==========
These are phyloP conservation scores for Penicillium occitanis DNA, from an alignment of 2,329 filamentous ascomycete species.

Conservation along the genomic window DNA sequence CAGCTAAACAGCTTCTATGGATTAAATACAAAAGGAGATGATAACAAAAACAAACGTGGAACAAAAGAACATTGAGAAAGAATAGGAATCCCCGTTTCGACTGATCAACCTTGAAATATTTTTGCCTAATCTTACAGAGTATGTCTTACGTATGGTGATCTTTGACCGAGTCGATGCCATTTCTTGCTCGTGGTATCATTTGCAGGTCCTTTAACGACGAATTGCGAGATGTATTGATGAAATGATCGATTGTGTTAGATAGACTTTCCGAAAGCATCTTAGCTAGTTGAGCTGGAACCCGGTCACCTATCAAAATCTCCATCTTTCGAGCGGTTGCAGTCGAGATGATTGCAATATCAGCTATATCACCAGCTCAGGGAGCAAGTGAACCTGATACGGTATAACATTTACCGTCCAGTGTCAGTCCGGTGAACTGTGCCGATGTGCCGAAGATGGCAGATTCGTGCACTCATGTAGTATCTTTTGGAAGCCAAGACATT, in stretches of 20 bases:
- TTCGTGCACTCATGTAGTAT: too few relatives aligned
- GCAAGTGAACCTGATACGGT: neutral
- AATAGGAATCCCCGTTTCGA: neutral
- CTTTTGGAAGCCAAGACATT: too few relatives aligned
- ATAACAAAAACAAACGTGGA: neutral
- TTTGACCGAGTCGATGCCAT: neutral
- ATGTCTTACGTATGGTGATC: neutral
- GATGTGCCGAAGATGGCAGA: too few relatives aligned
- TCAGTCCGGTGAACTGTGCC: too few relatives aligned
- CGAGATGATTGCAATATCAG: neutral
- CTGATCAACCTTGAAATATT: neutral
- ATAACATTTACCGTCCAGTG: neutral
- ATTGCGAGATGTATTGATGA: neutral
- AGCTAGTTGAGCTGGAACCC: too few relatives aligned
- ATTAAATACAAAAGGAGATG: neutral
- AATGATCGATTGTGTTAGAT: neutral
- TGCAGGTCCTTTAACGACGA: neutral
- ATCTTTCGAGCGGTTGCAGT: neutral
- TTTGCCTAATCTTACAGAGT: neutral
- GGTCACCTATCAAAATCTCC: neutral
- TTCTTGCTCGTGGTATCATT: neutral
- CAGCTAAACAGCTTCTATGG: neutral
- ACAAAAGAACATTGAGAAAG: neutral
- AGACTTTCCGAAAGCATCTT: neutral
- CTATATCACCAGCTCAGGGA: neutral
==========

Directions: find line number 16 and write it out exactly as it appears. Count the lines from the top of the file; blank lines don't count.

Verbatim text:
- AGCTAGTTGAGCTGGAACCC: too few relatives aligned